Under the circumstances, the idea that the European Union (EU) is lacking a clear vision about its future is prevailing and visionary leaders with popular appeal are missing. As a German friend said, Ursula von der Leyen knows how to submit interesting projects yet she is not able enough to implement them. It is the case of The European Green Deal project which is supposed to be finalized by 2050 and devised to unite all European capabilities for a shared objective and has hindrances since its launching as a result of the costs and social and technological implications it presumes.
On the other hand, the EU has other stringent problems, too such as the new threat of Syrian and North African migrants, Russia’s and Turkey’s expansionist policies, the threats represented by technological evolutions and especially the Artificial Intelligence (AI). A Compact concerning Europe’s future is needed more and more yet there is a reservation of its states with regards to promoting an institutional reform.
There is no document between the EU and China on economic relations but a strategic outlook devised in 2019.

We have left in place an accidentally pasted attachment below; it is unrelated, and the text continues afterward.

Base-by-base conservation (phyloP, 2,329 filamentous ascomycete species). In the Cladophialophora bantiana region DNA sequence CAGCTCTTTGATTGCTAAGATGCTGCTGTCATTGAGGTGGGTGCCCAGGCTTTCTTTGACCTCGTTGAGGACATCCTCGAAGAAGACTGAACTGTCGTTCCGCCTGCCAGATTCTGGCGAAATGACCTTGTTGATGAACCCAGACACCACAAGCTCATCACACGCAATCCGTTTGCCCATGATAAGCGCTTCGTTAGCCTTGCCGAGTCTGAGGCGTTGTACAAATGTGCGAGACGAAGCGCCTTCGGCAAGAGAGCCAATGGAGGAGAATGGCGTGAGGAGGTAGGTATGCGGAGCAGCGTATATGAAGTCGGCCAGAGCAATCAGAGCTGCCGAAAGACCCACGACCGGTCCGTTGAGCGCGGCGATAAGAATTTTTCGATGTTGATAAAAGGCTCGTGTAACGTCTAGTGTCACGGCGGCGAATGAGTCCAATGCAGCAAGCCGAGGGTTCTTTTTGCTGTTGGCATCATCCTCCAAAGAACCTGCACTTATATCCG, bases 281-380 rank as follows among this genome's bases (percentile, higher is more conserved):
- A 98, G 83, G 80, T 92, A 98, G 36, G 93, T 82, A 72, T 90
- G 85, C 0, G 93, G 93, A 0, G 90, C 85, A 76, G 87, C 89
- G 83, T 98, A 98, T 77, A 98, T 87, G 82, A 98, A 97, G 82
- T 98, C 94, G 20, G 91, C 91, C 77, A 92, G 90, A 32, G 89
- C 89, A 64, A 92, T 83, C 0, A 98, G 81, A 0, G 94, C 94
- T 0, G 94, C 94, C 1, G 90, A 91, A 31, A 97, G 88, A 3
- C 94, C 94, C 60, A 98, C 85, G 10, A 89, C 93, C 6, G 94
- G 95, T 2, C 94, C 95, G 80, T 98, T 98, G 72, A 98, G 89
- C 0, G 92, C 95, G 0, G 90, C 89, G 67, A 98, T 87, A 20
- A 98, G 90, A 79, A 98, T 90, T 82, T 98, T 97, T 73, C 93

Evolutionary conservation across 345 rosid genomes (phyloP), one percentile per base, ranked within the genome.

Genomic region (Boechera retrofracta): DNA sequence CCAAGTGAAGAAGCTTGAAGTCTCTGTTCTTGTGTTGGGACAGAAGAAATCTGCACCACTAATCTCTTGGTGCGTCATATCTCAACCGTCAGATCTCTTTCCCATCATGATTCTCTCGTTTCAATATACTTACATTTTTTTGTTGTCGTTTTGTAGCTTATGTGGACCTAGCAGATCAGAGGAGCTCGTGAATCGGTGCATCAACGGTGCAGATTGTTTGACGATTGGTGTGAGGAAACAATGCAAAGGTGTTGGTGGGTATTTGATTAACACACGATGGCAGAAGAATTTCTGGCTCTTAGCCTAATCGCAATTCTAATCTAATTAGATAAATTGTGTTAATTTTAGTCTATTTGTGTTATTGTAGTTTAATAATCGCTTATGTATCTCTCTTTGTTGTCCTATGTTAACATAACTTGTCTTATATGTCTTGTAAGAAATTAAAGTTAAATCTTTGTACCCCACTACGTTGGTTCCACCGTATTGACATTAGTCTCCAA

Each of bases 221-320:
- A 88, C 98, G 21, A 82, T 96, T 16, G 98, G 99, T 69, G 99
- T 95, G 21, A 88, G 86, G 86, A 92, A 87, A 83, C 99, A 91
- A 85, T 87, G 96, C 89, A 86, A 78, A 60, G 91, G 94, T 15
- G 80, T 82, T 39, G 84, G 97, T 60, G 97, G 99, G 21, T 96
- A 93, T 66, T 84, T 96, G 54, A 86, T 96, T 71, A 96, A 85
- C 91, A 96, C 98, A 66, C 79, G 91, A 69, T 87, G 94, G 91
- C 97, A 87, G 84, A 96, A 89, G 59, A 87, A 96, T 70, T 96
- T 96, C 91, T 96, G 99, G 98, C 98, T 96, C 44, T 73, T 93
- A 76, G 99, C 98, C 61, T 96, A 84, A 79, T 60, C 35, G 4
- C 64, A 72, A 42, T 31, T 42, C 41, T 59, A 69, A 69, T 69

There is no dialogue between the EU and the US on China’s issues. Securing the neighborhoods is a priority and the EU cannot be a global player unless it becomes involved.
One of the attendees said at the end of his speech that these are but some major examples of important actions the EU should have in mind and added that the Union is “ an economic giant, a political dwarf and a military little mouse”. The wording includes indeed upward and downward exaggerations in all three fields.
Not in the least, the position of EU’s High Representative for Foreign Affairs and Security Policy created in 1999 by the Treaty of Amsterdam and thereafter enhanced through the Treaty of Lisbon in 2009 when the holder became vice-president of the Commission too, is important for achieving the European foreign policy. If Javier Solana (1999 – 2009) was well experienced in foreign policy, same cannot be said of his successors: Catherine Ashton (2009 – 2014 was previously a European Trade Commissioner and a leader of the House of Lords only) and Federica Mogherini (2014 -2019 was before Italy’s foreign minister for eight months and member of the Chamber of Deputies for one and a half year only). From 1st December 2019, the position is held by Spain’s Josep Borell Fontalles whose experience in the field of foreign relations we hope to be useful during his just begun mandate.